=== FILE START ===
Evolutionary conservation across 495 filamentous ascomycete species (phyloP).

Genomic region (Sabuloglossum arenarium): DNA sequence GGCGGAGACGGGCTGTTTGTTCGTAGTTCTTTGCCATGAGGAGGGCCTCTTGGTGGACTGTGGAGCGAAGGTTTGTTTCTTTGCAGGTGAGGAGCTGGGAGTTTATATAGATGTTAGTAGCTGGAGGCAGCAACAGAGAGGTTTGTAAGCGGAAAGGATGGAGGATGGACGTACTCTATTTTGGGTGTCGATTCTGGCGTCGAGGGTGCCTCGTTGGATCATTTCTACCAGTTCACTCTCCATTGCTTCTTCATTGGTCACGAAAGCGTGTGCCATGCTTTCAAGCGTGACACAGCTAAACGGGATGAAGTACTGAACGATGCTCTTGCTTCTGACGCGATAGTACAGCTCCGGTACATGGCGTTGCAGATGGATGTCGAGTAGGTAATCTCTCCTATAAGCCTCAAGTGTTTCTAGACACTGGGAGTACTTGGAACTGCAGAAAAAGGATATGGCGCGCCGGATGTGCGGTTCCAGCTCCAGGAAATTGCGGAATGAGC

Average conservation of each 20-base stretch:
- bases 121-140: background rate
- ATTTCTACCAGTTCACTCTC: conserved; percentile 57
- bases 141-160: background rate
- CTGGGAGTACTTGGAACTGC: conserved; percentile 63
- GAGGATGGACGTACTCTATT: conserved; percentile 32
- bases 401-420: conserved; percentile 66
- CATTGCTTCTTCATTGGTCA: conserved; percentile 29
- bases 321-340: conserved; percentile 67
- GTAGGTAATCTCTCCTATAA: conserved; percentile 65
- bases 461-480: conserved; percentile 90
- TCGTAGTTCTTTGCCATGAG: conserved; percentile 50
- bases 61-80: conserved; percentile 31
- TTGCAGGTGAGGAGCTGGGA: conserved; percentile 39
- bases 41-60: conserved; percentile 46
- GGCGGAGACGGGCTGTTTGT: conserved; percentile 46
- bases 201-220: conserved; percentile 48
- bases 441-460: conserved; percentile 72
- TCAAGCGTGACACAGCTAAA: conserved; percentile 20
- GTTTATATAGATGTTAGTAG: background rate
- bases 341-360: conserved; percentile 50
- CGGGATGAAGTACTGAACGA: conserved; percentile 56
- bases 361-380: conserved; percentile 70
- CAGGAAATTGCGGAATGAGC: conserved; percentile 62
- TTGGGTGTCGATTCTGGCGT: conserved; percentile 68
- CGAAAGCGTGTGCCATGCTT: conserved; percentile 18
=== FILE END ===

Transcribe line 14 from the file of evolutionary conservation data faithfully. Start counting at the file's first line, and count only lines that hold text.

- TCGTAGTTCTTTGCCATGAG: conserved; percentile 50